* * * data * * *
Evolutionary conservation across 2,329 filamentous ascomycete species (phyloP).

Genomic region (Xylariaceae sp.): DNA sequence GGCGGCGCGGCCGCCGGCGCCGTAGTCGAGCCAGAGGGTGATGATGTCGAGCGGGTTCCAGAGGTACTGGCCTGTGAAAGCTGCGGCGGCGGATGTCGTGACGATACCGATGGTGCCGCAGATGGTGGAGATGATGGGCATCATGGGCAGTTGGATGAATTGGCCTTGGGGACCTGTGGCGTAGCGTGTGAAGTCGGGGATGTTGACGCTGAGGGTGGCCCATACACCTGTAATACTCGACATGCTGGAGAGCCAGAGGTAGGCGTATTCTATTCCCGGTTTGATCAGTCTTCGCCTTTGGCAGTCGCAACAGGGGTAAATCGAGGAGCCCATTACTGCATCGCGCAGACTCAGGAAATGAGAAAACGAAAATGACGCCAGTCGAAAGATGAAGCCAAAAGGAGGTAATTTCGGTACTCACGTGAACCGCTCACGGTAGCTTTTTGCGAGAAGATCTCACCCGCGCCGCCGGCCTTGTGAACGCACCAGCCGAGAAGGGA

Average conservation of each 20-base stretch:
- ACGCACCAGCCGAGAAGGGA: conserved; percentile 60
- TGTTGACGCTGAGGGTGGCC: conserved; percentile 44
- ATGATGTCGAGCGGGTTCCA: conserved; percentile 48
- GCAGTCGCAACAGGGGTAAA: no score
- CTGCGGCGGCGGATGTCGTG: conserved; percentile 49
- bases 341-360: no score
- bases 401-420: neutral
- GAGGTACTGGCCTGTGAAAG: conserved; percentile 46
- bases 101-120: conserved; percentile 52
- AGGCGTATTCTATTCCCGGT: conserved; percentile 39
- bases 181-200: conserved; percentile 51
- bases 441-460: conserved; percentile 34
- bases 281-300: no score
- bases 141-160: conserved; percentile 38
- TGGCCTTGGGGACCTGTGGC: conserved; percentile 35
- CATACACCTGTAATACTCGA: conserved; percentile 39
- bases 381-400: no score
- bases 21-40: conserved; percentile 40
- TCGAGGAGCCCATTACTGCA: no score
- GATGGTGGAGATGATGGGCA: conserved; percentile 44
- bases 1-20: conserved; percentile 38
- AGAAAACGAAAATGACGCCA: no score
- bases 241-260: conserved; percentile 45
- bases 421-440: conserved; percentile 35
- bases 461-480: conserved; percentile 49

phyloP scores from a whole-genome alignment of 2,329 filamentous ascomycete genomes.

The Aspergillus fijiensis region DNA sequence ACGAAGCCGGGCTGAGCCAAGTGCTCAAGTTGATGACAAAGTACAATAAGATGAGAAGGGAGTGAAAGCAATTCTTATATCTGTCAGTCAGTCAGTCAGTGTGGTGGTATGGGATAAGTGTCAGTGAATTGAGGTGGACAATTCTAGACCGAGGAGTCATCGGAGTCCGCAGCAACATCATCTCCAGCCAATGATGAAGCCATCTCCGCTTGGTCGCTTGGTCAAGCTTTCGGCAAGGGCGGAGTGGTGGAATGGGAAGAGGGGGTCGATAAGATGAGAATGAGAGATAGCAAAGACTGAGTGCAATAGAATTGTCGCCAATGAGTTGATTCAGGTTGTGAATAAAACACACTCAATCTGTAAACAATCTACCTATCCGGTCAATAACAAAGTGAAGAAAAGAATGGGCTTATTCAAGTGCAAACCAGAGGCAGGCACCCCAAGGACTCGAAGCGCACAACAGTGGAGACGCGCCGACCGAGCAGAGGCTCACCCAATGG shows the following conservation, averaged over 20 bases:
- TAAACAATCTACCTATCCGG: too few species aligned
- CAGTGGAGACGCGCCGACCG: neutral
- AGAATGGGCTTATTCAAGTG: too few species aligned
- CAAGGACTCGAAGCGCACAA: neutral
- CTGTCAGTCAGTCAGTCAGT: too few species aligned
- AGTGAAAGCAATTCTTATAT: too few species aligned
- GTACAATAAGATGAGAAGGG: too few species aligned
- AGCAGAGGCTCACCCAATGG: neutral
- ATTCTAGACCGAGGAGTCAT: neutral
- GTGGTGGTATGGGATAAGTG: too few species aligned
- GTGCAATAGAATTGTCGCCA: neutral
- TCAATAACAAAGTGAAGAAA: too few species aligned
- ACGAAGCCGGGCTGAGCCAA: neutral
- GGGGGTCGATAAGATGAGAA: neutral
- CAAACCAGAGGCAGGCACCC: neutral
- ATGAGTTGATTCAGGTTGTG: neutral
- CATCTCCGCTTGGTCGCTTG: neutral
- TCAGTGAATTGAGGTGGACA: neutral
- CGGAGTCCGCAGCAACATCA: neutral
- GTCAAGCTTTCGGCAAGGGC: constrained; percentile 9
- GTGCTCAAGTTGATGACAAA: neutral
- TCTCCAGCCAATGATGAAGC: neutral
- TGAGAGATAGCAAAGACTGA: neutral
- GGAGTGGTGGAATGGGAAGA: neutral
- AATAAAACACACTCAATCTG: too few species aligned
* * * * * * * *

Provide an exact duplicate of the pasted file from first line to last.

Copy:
Evolutionary conservation across 2,329 filamentous ascomycete species (phyloP).

Genomic region (Xylariaceae sp.): DNA sequence GGCGGCGCGGCCGCCGGCGCCGTAGTCGAGCCAGAGGGTGATGATGTCGAGCGGGTTCCAGAGGTACTGGCCTGTGAAAGCTGCGGCGGCGGATGTCGTGACGATACCGATGGTGCCGCAGATGGTGGAGATGATGGGCATCATGGGCAGTTGGATGAATTGGCCTTGGGGACCTGTGGCGTAGCGTGTGAAGTCGGGGATGTTGACGCTGAGGGTGGCCCATACACCTGTAATACTCGACATGCTGGAGAGCCAGAGGTAGGCGTATTCTATTCCCGGTTTGATCAGTCTTCGCCTTTGGCAGTCGCAACAGGGGTAAATCGAGGAGCCCATTACTGCATCGCGCAGACTCAGGAAATGAGAAAACGAAAATGACGCCAGTCGAAAGATGAAGCCAAAAGGAGGTAATTTCGGTACTCACGTGAACCGCTCACGGTAGCTTTTTGCGAGAAGATCTCACCCGCGCCGCCGGCCTTGTGAACGCACCAGCCGAGAAGGGA

Average conservation of each 20-base stretch:
- ACGCACCAGCCGAGAAGGGA: conserved; percentile 60
- TGTTGACGCTGAGGGTGGCC: conserved; percentile 44
- ATGATGTCGAGCGGGTTCCA: conserved; percentile 48
- GCAGTCGCAACAGGGGTAAA: no score
- CTGCGGCGGCGGATGTCGTG: conserved; percentile 49
- bases 341-360: no score
- bases 401-420: neutral
- GAGGTACTGGCCTGTGAAAG: conserved; percentile 46
- bases 101-120: conserved; percentile 52
- AGGCGTATTCTATTCCCGGT: conserved; percentile 39
- bases 181-200: conserved; percentile 51
- bases 441-460: conserved; percentile 34
- bases 281-300: no score
- bases 141-160: conserved; percentile 38
- TGGCCTTGGGGACCTGTGGC: conserved; percentile 35
- CATACACCTGTAATACTCGA: conserved; percentile 39
- bases 381-400: no score
- bases 21-40: conserved; percentile 40
- TCGAGGAGCCCATTACTGCA: no score
- GATGGTGGAGATGATGGGCA: conserved; percentile 44
- bases 1-20: conserved; percentile 38
- AGAAAACGAAAATGACGCCA: no score
- bases 241-260: conserved; percentile 45
- bases 421-440: conserved; percentile 35
- bases 461-480: conserved; percentile 49

phyloP scores from a whole-genome alignment of 2,329 filamentous ascomycete genomes.

The Aspergillus fijiensis region DNA sequence ACGAAGCCGGGCTGAGCCAAGTGCTCAAGTTGATGACAAAGTACAATAAGATGAGAAGGGAGTGAAAGCAATTCTTATATCTGTCAGTCAGTCAGTCAGTGTGGTGGTATGGGATAAGTGTCAGTGAATTGAGGTGGACAATTCTAGACCGAGGAGTCATCGGAGTCCGCAGCAACATCATCTCCAGCCAATGATGAAGCCATCTCCGCTTGGTCGCTTGGTCAAGCTTTCGGCAAGGGCGGAGTGGTGGAATGGGAAGAGGGGGTCGATAAGATGAGAATGAGAGATAGCAAAGACTGAGTGCAATAGAATTGTCGCCAATGAGTTGATTCAGGTTGTGAATAAAACACACTCAATCTGTAAACAATCTACCTATCCGGTCAATAACAAAGTGAAGAAAAGAATGGGCTTATTCAAGTGCAAACCAGAGGCAGGCACCCCAAGGACTCGAAGCGCACAACAGTGGAGACGCGCCGACCGAGCAGAGGCTCACCCAATGG shows the following conservation, averaged over 20 bases:
- TAAACAATCTACCTATCCGG: too few species aligned
- CAGTGGAGACGCGCCGACCG: neutral
- AGAATGGGCTTATTCAAGTG: too few species aligned
- CAAGGACTCGAAGCGCACAA: neutral
- CTGTCAGTCAGTCAGTCAGT: too few species aligned
- AGTGAAAGCAATTCTTATAT: too few species aligned
- GTACAATAAGATGAGAAGGG: too few species aligned
- AGCAGAGGCTCACCCAATGG: neutral
- ATTCTAGACCGAGGAGTCAT: neutral
- GTGGTGGTATGGGATAAGTG: too few species aligned
- GTGCAATAGAATTGTCGCCA: neutral
- TCAATAACAAAGTGAAGAAA: too few species aligned
- ACGAAGCCGGGCTGAGCCAA: neutral
- GGGGGTCGATAAGATGAGAA: neutral
- CAAACCAGAGGCAGGCACCC: neutral
- ATGAGTTGATTCAGGTTGTG: neutral
- CATCTCCGCTTGGTCGCTTG: neutral
- TCAGTGAATTGAGGTGGACA: neutral
- CGGAGTCCGCAGCAACATCA: neutral
- GTCAAGCTTTCGGCAAGGGC: constrained; percentile 9
- GTGCTCAAGTTGATGACAAA: neutral
- TCTCCAGCCAATGATGAAGC: neutral
- TGAGAGATAGCAAAGACTGA: neutral
- GGAGTGGTGGAATGGGAAGA: neutral
- AATAAAACACACTCAATCTG: too few species aligned